Pay On Delivery: Between a rock and a place made of granite
A lot of people that I know have sworn to always pay on delivery anytime they buy stuff online. And quite a number of the retailers I have had conversations with affirm that Pay on Delivery (PoD) sits between 70% and 90% of their sales. There are underlying drivers for this behaviour. Let's attempt to list a few:
I remember having to go with my mother to Ipata market in Ilorin while I was growing up. And having to go with my wife to Oyingbo & Yaba markets after moving to Lagos. Both women liked to see, touch and test what they want to buy before they pay money to anybody. I used to find it funny how they'd chew the garri first to know whether it was real Ijebu garri before they allow the seller to measure out what they what. And with electronics, my cousins will make you play a tape to test the quality of the sound first before they even discuss money. This is built into our culture. Maybe even human nature. How will eCommerce enable this kind of customer experience? And no, reviews don't match it.
Very closely related to the first. Why should the buyer trust the seller? Trust the seller to bring size 43 shoes that I ordered in time for the wedding I want to attend. Trust the seller to return my money "properly" if I don't like the goods. I heard of an experience where someone ordered something, pays, then gets called later that the seller does not have it in stock again. On asking for his money back, he was told it's been put into a wallet for him against the next order. Unfortunately, this person had driven to a physical store and bought what he wanted already. He just wanted his money back. By insisting on pay on delivery, the power is put back in the hand of the buyer. If you like bring rubbish to my house at the wrong time, shebi I will kuku tell you I don't want again. You lose.
Online payment experiences are kinda wonky
In it's current incarnation, the online payment experience in Nigeria still has quite a long way to go if it would cross the chasm to the mainstream. Between risk management of the money holders (be it wallet or bank account), non-optimised user experiences and poor internet speeds (in the case of redirects), it takes only the dogged or converted to embrace paying upfront. It's even worse when you have experienced the unfortunate event of having your account debited while the website or app says something like "error one tin one tin", then you have to go through uncomfortable customer service loops to get your money back.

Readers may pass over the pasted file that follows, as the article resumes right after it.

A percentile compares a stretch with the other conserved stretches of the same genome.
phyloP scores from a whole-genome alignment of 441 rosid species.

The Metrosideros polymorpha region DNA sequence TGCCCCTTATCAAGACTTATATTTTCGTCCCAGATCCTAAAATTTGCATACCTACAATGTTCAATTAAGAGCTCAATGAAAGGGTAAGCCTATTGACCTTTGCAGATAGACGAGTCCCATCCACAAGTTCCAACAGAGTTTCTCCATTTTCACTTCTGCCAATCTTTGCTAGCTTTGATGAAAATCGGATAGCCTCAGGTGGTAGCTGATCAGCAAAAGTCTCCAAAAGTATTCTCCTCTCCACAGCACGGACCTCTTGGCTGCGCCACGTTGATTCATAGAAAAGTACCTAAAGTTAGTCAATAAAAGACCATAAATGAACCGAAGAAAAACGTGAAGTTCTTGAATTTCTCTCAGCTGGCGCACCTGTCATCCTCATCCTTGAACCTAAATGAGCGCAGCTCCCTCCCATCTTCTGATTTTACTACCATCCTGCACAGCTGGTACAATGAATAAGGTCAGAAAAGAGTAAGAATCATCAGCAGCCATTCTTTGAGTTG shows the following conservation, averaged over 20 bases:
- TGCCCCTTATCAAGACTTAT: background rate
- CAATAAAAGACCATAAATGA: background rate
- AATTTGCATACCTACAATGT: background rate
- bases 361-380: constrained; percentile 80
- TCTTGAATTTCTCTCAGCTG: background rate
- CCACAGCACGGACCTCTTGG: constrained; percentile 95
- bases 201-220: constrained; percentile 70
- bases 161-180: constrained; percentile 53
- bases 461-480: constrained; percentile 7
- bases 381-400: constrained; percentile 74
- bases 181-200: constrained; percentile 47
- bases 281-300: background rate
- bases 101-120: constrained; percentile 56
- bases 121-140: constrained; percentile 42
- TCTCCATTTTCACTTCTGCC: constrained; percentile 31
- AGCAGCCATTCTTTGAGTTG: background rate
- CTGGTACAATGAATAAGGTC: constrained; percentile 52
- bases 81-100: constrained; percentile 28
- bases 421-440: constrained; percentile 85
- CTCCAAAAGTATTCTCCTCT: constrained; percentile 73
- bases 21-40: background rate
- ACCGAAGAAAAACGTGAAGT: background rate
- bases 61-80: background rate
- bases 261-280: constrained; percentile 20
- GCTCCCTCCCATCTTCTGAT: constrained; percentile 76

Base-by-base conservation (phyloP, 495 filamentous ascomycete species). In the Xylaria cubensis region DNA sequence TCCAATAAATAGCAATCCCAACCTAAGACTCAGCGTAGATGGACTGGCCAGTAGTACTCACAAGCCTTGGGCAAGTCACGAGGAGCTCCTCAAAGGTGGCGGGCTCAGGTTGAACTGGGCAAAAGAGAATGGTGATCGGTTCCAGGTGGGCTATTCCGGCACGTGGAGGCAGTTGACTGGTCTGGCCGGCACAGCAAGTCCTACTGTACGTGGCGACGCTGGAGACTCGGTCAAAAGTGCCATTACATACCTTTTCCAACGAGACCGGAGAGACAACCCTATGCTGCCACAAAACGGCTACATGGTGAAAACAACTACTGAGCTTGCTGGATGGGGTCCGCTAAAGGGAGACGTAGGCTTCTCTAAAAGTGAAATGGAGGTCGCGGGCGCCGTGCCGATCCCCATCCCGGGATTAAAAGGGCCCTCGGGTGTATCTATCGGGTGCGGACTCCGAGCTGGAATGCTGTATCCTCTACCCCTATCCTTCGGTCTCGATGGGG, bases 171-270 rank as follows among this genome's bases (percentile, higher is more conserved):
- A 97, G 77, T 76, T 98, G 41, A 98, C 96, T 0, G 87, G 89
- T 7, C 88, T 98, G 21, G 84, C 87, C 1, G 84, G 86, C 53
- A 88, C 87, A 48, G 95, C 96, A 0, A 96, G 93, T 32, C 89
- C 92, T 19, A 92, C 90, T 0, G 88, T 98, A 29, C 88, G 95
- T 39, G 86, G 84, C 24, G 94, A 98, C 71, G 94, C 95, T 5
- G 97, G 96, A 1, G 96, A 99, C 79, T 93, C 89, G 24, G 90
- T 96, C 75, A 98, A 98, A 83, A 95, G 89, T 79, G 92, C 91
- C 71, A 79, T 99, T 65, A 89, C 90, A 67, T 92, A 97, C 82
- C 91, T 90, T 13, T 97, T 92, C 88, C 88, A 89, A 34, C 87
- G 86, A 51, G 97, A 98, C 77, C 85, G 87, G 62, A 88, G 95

With all these, folks just choose to Pay on Delivery. You can't get burnt that way.
For a retailer though, this is a huge cost. A cost that directly impacts her operation's bottom line.
- You have to call to confirm the order (multiple times),
- You have to call to verify the person is where he said he'd be,
- You have to collect cash (if he pays) and carry the cost of cash handling,
- You have to take the risk of returned items (which happens to be high);
Unfortunately, this has become a staple. Nigerians expect your eCommerce operation to support PoD or they ain't buying your stuff! Any retailer who doesn't have this on offer will likely struggle with getting consumer interest. Maybe just remain a niche player.
On the brighter side, the availability of PoD has helped to produce a bit more of consumer confidence in online shopping. About 5 years ago, our team conducted a survey of some of our customers asking why they don't use their cards online. The number one reason was "I don't trust that thing and all these online people". A much stronger reason for them than poor payment UX or restrictions. Some even felt the restrictions (OTP anyone?) helped boost their confidence a little.
We should thank PoD. And fear it too. It's costing online retailers.
What do I think will happen?
For the bigger online retailers, who have cash to absorb their burn rates, they will keep supporting PoD along with it's huge impact on their profitability for long enough to build a large + loyal customer base. Once they are comfortable they have hit this sweet spot, they'd either just switch it off overnight or gently nudge their loyal customers to prepaid options which they'd incentivise (is that a word?) with all sorts of things like discounts, money back guarantees, etc., to sweeten the deal. Think of it like removing oil subsidy. It could be political suicide, but it's what you must do, so you find nice ways to ease into it. Starting with leaking news and "insights" as to why it's killing the industry.
For the smaller retailers who have had to just do this, some will fold up and move on to other things, or they'd just remove PoD and settle for a small corner of the market serving their own small set of loyal customers they have built. No scale.
The bottom line though, is that in the short-mid term, PoD is here to stay and it has helped ecommerce get a toehold.
Are there other ways to address the 3 main issues above without resorting to PoD? Let me think about that a bit.